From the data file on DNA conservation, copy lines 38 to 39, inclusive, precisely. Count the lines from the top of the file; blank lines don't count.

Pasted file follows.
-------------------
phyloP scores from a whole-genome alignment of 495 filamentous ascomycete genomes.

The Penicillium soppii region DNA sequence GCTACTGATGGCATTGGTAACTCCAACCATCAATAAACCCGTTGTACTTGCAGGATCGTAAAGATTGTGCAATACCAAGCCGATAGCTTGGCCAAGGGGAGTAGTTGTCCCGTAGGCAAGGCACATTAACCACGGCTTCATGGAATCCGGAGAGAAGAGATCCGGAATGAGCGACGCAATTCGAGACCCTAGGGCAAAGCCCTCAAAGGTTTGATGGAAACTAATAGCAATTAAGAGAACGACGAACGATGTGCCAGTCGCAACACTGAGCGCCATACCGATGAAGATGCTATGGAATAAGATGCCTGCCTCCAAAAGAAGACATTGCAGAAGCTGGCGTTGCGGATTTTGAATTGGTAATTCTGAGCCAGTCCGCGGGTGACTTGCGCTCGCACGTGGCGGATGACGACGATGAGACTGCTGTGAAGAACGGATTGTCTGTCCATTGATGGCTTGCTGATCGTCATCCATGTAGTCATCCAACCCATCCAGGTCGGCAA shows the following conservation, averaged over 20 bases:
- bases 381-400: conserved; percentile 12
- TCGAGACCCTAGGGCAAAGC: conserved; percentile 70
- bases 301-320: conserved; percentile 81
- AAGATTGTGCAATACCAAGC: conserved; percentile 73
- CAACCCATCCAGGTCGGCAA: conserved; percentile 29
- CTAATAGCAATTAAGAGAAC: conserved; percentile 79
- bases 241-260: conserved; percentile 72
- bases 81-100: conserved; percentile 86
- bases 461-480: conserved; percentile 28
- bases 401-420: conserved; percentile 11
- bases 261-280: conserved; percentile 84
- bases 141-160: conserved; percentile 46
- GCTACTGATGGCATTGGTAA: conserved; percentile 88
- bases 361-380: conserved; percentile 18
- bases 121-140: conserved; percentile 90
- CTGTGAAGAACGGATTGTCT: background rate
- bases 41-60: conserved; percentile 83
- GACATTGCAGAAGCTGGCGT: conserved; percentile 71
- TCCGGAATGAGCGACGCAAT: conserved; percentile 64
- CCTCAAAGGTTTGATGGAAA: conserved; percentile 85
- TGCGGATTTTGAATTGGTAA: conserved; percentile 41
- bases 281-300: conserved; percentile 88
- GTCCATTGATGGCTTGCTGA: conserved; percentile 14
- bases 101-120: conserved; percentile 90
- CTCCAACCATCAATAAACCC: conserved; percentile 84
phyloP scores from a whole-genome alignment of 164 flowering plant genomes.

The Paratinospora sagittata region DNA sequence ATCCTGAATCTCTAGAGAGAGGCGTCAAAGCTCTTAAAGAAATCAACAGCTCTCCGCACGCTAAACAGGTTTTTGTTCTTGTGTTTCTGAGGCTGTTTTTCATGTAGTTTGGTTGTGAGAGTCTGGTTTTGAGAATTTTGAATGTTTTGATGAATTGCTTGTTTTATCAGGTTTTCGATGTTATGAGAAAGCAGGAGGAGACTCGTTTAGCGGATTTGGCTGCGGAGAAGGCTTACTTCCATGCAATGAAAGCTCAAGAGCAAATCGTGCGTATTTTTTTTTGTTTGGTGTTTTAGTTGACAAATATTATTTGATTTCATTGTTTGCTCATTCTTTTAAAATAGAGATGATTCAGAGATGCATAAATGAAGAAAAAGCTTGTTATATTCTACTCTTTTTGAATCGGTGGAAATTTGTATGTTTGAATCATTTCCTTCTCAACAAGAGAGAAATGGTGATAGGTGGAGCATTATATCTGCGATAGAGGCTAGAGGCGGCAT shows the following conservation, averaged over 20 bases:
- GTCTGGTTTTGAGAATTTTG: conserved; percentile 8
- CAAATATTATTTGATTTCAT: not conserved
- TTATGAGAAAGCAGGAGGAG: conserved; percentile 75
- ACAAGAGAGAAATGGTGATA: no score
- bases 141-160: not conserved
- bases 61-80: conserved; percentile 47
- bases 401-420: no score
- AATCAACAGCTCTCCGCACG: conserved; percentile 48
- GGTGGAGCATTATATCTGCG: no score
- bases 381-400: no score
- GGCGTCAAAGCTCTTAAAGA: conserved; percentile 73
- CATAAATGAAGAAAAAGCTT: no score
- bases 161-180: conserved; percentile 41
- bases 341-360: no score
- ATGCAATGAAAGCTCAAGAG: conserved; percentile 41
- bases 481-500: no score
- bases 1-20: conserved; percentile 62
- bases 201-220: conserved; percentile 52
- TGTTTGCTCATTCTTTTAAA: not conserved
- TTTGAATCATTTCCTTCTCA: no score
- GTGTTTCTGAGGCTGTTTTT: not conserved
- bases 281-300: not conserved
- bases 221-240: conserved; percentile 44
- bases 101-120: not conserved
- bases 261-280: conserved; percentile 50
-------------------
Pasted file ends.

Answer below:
- GGTGGAGCATTATATCTGCG: no score
- bases 381-400: no score